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Putin: Russia Is Fine With $60 Oil
Russia is comfortable with the current level of oil prices at around $60 a barrel, Russian President Vladimir Putin said at an investment forum on Wednesday, also thanking Saudi Arabia and its Crown Prince Mohammed bin Salman for the OPEC-Russia cooperation in managing the oil market.
Russia is comfortable with $60 oil, as its budget is balanced at $40 oil price, and for next year, that budget-balance oil price is calculated at $43 a barrel, Putin said today, a week ahead of the OPEC+ meeting in Vienna and just a few days before the G-20 summit in Buenos Aires, at which Putin is expected to meet separately with U.S. President Donald Trump and with the Saudi Crown Prince.
“We are now in contact with OPEC and if needed, we will continue this joint work,” Putin said, referring to the OPEC cooperation with non-OPEC nations led by Russia.
“As for the need to limit production or not, I will not say anything about this for the time being. We must be very careful in this respect because every word is important and affects the federal budget revenues. However, it is obvious that we should cooperate and we will cooperate.”
“About $70 per barrel suits us perfectly well considering that the expenditure side of our budget is based on $40 per barrel,” Putin said in mid-November.
Now, according to Putin, even $60 is a comfortable oil price for Russia. Moscow has so far signaled reluctance to jump into a new production cut again just as it has raised its oil production to a post-Soviet high.
But this $60 oil is not as comfortable for Russia’s partner in the deal and OPEC’s de facto leader Saudi Arabia, which would prefer higher oil prices to balance its budget.
Putin’s remarks today also show support for the Saudi prince, while analysts think that the G-20 summit in Argentina may be the more important venue for the OPEC-Russia oil cooperation than next week’s full OPEC+ meeting.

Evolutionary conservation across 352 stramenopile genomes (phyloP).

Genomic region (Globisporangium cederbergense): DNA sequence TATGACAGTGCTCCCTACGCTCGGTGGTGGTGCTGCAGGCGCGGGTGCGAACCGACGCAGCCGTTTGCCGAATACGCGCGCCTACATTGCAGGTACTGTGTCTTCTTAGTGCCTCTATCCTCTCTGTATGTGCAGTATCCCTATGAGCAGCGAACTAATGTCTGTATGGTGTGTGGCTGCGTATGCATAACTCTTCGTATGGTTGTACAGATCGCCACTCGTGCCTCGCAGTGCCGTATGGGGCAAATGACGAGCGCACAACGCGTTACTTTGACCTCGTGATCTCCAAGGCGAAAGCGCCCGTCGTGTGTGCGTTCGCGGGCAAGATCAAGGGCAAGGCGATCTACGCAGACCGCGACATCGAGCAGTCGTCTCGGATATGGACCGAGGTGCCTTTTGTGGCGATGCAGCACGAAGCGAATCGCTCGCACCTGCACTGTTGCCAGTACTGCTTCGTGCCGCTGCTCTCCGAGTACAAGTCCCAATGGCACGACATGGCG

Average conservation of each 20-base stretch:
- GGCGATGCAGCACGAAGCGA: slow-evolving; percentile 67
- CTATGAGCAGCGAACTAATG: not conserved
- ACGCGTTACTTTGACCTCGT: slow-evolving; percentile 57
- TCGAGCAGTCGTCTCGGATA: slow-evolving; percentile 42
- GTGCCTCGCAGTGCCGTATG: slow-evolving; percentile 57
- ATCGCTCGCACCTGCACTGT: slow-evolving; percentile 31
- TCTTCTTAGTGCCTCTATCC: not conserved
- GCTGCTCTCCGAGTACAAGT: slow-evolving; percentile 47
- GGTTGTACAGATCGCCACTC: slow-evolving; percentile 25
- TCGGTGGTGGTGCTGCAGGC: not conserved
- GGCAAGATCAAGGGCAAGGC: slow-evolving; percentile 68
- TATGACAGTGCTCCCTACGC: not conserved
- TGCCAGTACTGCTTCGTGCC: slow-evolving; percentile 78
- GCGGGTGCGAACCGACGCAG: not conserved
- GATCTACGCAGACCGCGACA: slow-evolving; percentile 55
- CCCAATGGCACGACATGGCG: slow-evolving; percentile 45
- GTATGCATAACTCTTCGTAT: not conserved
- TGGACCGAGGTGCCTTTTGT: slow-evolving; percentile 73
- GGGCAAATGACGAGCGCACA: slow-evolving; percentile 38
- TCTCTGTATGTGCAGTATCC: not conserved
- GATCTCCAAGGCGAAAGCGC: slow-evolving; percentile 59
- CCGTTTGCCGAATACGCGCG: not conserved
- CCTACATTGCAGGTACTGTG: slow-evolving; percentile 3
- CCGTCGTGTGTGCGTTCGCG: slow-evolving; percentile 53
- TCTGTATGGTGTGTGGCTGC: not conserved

Saudi Arabia and its Crown Prince Mohammed bin Salman, however, are under pressure from U.S. President Donald Trump to keep oil prices low.
The Saudis may not risk publicly announcing an oil production cut measured in millions of barrels per day, thus potentially angering President Trump who has stood by the Kingdom and the prince amid the international outcry over the killing of Jamal Khashoggi.
CRUDE OIL SLIDES BELOW $50 FOR FIRST TIME IN OVER A YEAR
Oil prices were hit by another wave of heavy selling Thursday, with fears of climbing production dragging the two most popular benchmarks to lows not seen in more than a year, write the WSJ’s David Hodari and Georgi Kantchev.
Brent crude—the global oil benchmark—was up 0.95%, at $59.31 a barrel, on London’s Intercontinental Exchange. West Texas Intermediate futures, the U.S. oil standard, inched up by 1.13%, to $50.86 a barrel, on the New York Mercantile Exchange.
The U.S. crude grade fell below $50 a barrel for the first time in almost 14 months, earlier in the trading session.
The continuing stream of figures showing rising global oil inventories served to pile further pressure on prices Thursday, with the U.S. Energy Information Administration’s Wednesday release signaling a larger rise in U.S. oil stocks than many market participants had expected.
“The U.S. report is another factor in a bearish picture for prices,” said Caroline Bain, chief commodities economist at Capital Economics.
“Not many people are going to put money at risk with all these headlines and real market-moving things that are going to happen,” said Tariq Zahir, managing member of Tyche Capital Advisors.
Analysts are calling crude-oil prices a bargain after the commodity’s recent selloff. But few are stepping in to buy just yet.